TORONTO — This week’s parliamentary grilling of the WE Charity’s political ties has increased scrutiny of the embattled brand, but some former members say that doesn’t tarnish the relationships and life-changing experiences that shaped their formative years.
As negative as the recent headlines have been, 19-year-old Grace Labelle-Scott says the global charity will always be entwined with her high school highlights: forging deep friendships, building self-confidence and discussing important issues with friends.
“It was very centred on growing as a human being (and) then also change-making and being an activist. And so I found that very inspiring,” says Labelle-Scott, who attended WE-related summer camps at age 15 and 16 and also joined the WE club at her Oakville, Ont., high school.
“Their message and their goals as an organization always spoke to me … so that’s what I think of right now, even though all this controversy is going on.”
Across the country in Fort McMurry, Alta., it’s hard for former WE enthusiast Reagan Morris to not be reminded of the growing disillusionment she says drove her to leave the organization after five years in 2018 while in Grade 11.
Morris says she feels “disheartened” by the current scandal.
“I can’t help but feel guilty and like I’ve been used.”
Nevertheless, Morris says the imbroglio surrounding WE won’t taint the lifelong bonds she has built over the years, nor her ongoing dedication to social justice and community building.
“The employees there, they weren’t a part of all of this. They just wanted to make a difference in kids’ lives and that was very clear. And it worked,” says Morris, 19.
Along with driving lessons, sports, prom and science fairs, WE programs at thousands of schools across the country were an inextricable part of teen life for many who came of age in the last decade and a half.
There was idealism, to be sure — in large part driven by the inspiring story of co-founder Craig Kielburger himself, says another former WE kid, Victoria Stosky of Calgary.
Twenty-five years after forming his charity, Kielburger, his co-founder brother Marc and Prime Minister Justin Trudeau were among those who testified before a parliamentary committee about a government decision to have the WE Charity run a multimillion-dollar student grant program.
Scrutiny centred on the global brand’s connections to the Trudeau family, mass layoffs during the pandemic, and a confusing corporate structure that includes a separate foundation that holds real estate.
Several sponsors have cut ties with the WE brand, including Royal Bank of Canada, Loblaw Companies Ltd., Good Life Fitness and Virgin Atlantic Airways, although WE called the moves a mutual agreement.
Amid the public lashing, several former devotees point to the earnest youthful enthusiasm that fuelled countless community food drives and fundraising water walks on behalf of WE.
Morris rattles off multiple misgivings she has with the organization but also can’t discount the good it brought, such as her first WE camp in 2014.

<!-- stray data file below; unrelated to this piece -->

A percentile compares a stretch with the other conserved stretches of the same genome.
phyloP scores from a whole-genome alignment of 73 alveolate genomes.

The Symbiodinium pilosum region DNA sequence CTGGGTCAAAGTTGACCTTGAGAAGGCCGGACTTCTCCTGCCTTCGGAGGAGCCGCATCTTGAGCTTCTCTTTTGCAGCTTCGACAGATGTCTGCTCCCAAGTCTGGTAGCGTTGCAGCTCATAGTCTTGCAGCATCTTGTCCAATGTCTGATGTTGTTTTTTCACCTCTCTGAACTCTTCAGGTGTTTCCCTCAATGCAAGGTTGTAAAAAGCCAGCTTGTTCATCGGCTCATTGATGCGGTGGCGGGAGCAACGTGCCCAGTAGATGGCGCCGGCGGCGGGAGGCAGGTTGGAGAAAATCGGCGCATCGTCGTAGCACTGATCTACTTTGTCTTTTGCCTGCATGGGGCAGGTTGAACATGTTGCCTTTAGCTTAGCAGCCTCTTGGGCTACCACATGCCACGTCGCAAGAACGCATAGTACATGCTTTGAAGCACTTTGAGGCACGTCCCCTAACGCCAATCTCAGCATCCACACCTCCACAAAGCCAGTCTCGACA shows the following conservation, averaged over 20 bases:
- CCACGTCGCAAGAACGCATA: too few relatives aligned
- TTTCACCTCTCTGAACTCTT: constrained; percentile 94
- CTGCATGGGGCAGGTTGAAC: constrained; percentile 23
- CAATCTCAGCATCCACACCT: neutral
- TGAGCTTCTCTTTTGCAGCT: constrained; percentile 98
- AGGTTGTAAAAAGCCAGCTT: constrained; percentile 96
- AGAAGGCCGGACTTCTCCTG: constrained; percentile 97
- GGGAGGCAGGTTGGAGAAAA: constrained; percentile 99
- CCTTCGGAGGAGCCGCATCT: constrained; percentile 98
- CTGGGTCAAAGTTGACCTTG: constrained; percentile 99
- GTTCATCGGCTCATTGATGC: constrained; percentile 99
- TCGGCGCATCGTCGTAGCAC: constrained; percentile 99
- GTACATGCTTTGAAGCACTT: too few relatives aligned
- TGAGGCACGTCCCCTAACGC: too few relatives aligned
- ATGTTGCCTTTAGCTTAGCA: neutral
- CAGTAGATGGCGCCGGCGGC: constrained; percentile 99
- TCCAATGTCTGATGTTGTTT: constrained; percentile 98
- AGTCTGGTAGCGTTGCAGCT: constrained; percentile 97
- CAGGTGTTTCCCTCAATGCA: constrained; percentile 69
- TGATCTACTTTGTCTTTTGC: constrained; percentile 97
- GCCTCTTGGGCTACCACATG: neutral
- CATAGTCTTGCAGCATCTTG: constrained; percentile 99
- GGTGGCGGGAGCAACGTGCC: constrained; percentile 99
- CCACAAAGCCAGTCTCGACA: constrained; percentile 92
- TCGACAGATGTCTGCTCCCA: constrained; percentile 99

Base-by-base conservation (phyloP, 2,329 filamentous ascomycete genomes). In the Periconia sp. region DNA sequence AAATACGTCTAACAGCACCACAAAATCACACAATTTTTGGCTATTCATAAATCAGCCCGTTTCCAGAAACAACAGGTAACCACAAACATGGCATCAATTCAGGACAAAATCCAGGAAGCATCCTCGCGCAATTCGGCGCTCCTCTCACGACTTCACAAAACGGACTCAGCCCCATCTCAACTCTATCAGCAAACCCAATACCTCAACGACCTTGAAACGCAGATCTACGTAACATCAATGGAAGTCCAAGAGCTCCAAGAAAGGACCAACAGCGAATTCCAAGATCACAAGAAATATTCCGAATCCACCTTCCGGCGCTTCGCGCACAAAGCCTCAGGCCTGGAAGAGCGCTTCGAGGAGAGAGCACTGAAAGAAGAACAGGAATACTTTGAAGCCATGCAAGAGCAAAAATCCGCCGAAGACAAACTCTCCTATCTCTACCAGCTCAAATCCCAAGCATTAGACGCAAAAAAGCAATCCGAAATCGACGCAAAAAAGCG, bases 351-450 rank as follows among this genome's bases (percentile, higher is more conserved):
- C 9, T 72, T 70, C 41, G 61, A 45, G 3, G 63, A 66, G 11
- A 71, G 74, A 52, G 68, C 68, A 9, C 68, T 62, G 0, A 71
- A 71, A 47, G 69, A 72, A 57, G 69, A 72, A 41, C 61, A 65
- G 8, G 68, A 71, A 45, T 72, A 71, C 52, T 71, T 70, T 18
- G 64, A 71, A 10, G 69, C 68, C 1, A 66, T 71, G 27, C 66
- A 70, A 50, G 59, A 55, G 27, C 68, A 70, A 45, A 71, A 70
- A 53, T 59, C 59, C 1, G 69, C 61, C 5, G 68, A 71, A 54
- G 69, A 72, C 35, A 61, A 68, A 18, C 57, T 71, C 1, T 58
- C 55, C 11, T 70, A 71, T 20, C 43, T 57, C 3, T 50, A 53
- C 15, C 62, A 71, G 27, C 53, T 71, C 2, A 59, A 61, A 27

“Camp was the first time I ever met somebody my age who was also LGBTQ,” Morris says.
“And that was so crucial to my development as a young person — I went from feeling completely isolated to having this network of people who are like me and share my experiences.”
Many more kids took part in WE Schools outside of the provincial education system, adds Elaine Cray of Milton, Ont., who founded the Special Friends Network to support youth and adults with neuro-differences or disabilities in southern Ontario.
For two and a half years, Cray enlisted the WE Schools program to give her network of teens and young adults an added opportunity to socialize, volunteer and forge bonds with their communities.
Taking part in common WE events — such as a Halloween-themed food drive dubbed “WE Scare Hunger” and the global fundraising event “WE Walk For Water” — also helped her members share in the same experiences as many of their peers.
Group excursions to WE Day in 2018 and 2019 were particularly memorable, says Cray, recalling the two years she helped escort about a dozen youth and caregivers to the annual rally in which pop stars, motivational speakers and celebrities pumped up the crowd.
“A lot of them had never been to a real concert or anything like that,” Cray says of the star-studded show in Toronto.
“It was really exciting, a big step (in) feeling very independent.”
However, Cray also recalls being put-off by the prominence of corporate sponsors, as does Morris who says they seemed to grow more prevalent and aggressive each year.
Stosky, 26, says her involvement dates back to 2009 when the organization was still known as Free the Children.
Back then there was no formal school program so she and her friends formed their own group in the community, but were able to fundraise and organize some events at her school.
“I still fully support what they do,” says Stosky, adding that she hasn’t followed all of the allegations closely.
“There are obviously organizations that operate in a good way, and some that maybe make mistakes.”
This report by The Canadian Press was first published July 31, 2020
Cassandra Szklarski, The Canadian Press